Follow the tutorial to schedule and orchestrate your first workflows.
Kestra is an open-source orchestrator designed to bring Infrastructure as Code (IaC) best practices to all workflows — from those orchestrating mission-critical applications, IT operations, business processes, and data pipelines, to simple Zapier-style automations.
You can use Kestra to:
- run workflows on-demand, event-driven or based on a regular schedule
- programmatically interact with any system or programming language
- orchestrate microservices, batch jobs, ad-hoc scripts (written in Python, R, Julia, Node.js, and more), SQL queries, data ingestion syncs, dbt or Spark jobs, or any other applications or processes
This tutorial will guide you through key concepts in Kestra. We'll build upon the "Hello world" flow from the Quickstart, and we'll gradually introduce new concepts including
tasks, parametrization with
inputs and scheduling using
We'll then dive into
parallel task execution, error handling, as well as custom scripts and microservices running in isolated containers. Let's get started!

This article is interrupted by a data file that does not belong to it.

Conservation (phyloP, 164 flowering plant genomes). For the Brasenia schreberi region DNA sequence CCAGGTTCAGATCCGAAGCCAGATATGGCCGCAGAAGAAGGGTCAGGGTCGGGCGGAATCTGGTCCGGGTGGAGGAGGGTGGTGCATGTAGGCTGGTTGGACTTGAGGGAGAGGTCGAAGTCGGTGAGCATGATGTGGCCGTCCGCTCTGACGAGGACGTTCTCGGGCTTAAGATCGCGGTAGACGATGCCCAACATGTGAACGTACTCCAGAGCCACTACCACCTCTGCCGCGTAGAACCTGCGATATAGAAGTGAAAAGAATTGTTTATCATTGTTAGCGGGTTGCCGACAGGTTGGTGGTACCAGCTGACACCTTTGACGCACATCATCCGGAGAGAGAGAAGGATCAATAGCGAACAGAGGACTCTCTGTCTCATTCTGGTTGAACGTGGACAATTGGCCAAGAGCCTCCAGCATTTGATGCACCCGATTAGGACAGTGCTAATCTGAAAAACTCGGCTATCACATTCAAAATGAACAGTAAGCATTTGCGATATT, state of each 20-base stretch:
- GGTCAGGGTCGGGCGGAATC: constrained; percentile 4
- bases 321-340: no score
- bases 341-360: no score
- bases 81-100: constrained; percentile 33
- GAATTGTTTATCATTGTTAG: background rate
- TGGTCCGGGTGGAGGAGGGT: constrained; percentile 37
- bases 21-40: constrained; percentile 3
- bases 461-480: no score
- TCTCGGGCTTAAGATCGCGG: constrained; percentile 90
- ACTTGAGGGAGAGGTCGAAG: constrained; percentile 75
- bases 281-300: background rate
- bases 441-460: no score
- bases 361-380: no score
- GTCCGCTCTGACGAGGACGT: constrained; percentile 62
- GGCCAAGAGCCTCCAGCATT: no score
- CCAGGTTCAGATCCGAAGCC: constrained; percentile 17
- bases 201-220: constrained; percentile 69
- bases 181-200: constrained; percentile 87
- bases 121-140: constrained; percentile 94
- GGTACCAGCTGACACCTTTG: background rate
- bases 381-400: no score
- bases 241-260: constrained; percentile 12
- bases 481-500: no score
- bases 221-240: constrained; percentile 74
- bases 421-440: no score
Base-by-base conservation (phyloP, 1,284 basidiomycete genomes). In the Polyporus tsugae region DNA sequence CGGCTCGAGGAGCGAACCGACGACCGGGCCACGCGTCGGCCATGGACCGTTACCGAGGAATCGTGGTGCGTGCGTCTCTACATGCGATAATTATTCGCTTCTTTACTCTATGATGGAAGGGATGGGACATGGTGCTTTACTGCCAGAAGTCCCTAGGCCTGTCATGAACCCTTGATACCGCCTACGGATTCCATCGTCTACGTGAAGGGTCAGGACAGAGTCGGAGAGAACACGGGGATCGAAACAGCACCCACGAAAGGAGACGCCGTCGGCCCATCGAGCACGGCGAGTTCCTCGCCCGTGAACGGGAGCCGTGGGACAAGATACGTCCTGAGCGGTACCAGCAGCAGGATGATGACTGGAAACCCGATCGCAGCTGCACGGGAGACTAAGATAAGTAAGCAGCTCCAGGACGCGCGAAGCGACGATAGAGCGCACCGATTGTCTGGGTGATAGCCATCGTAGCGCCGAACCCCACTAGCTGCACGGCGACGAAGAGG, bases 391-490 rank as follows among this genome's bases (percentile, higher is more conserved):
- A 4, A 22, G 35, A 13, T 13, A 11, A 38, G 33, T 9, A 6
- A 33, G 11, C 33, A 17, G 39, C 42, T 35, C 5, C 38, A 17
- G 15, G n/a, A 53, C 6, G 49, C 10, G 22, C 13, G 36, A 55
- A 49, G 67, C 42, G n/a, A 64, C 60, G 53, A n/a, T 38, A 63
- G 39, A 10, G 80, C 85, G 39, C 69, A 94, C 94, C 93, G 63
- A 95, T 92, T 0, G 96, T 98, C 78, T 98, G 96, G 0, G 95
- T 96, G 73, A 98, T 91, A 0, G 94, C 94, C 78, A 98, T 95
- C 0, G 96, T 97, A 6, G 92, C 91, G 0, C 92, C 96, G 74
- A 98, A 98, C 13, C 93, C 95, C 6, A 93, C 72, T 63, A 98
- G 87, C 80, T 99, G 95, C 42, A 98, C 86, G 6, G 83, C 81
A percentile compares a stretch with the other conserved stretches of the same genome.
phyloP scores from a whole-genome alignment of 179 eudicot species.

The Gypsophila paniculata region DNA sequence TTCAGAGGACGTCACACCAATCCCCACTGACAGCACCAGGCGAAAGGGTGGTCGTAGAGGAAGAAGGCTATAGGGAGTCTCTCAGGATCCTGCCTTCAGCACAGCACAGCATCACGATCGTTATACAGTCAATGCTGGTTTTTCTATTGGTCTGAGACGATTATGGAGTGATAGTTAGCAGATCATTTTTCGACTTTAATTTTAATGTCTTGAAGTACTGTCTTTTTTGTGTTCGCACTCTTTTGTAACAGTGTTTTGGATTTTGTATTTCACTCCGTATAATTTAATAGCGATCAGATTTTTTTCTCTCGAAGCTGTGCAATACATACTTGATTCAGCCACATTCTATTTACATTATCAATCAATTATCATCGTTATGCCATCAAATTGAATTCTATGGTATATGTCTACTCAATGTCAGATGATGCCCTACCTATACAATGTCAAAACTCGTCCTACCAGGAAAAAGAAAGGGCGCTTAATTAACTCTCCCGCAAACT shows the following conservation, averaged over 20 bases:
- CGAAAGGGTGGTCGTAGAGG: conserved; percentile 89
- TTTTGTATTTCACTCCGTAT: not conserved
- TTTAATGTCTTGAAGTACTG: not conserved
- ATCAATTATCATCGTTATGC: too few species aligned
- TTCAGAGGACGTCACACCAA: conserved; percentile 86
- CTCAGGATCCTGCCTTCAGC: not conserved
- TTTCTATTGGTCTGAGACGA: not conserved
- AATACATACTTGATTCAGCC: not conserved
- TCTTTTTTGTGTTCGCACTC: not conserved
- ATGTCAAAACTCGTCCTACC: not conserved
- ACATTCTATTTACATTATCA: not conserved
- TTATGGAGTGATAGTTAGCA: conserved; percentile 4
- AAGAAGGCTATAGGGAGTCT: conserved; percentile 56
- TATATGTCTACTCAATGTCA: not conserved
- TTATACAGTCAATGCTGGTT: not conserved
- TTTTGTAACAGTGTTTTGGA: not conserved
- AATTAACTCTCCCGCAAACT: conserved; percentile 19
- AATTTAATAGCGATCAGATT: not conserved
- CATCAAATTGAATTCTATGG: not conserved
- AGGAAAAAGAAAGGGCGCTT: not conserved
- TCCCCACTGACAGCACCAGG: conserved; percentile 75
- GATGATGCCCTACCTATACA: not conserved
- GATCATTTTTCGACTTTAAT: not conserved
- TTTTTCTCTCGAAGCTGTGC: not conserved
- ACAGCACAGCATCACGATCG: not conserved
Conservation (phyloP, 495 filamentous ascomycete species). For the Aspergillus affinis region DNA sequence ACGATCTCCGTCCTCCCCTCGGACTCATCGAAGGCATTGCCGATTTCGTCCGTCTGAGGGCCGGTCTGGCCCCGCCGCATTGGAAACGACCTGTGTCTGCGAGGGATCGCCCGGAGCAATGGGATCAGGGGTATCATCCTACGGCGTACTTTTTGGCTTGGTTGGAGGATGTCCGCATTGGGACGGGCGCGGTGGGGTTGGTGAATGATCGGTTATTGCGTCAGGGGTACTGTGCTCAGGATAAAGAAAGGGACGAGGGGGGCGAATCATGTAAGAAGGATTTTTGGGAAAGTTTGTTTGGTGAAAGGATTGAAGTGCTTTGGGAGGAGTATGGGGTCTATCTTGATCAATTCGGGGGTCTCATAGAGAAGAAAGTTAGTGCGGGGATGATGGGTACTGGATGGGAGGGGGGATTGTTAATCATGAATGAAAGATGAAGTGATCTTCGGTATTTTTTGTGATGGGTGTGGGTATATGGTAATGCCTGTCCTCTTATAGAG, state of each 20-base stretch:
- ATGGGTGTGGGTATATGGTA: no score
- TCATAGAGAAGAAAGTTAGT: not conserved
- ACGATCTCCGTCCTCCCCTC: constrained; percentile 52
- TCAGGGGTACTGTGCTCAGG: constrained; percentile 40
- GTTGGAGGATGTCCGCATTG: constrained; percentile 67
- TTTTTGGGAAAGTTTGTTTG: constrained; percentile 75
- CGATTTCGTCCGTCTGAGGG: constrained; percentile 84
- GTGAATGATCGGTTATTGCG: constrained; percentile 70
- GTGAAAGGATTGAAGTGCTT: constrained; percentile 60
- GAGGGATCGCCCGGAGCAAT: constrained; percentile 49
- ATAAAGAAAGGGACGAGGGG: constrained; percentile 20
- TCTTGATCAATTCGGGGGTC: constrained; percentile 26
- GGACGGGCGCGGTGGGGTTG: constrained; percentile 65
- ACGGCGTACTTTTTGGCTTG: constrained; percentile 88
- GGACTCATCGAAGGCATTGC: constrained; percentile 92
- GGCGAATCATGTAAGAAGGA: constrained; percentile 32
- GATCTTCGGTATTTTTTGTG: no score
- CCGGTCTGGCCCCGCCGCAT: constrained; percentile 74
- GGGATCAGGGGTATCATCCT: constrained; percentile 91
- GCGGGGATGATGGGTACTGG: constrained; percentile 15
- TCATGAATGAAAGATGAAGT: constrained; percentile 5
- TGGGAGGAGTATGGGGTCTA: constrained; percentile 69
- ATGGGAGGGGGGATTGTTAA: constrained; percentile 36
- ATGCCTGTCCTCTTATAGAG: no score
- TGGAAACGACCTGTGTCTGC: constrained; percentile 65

Let's start by building a "Hello world" example.
Inputs allow you to make your flows more dynamic and reusable.
Tasks and flows can generate outputs, which can be passed to downstream processes. These outputs can be variables or files stored in the internal storage.
You can use triggers to automatically start flows based on events. A trigger can be a scheduled date, a new file arrival, a new message in a queue, or the end of another flow's execution.
Flowable tasks control the orchestration logic — run tasks or subflows in parallel, create loops and conditional branching.
Errors and Retries
Failure is inevitable. Kestra provides automatic retries and error handling to help you build resilient workflows.
Run custom Python, R, Julia, Node.js and Shell scripts in isolated containers.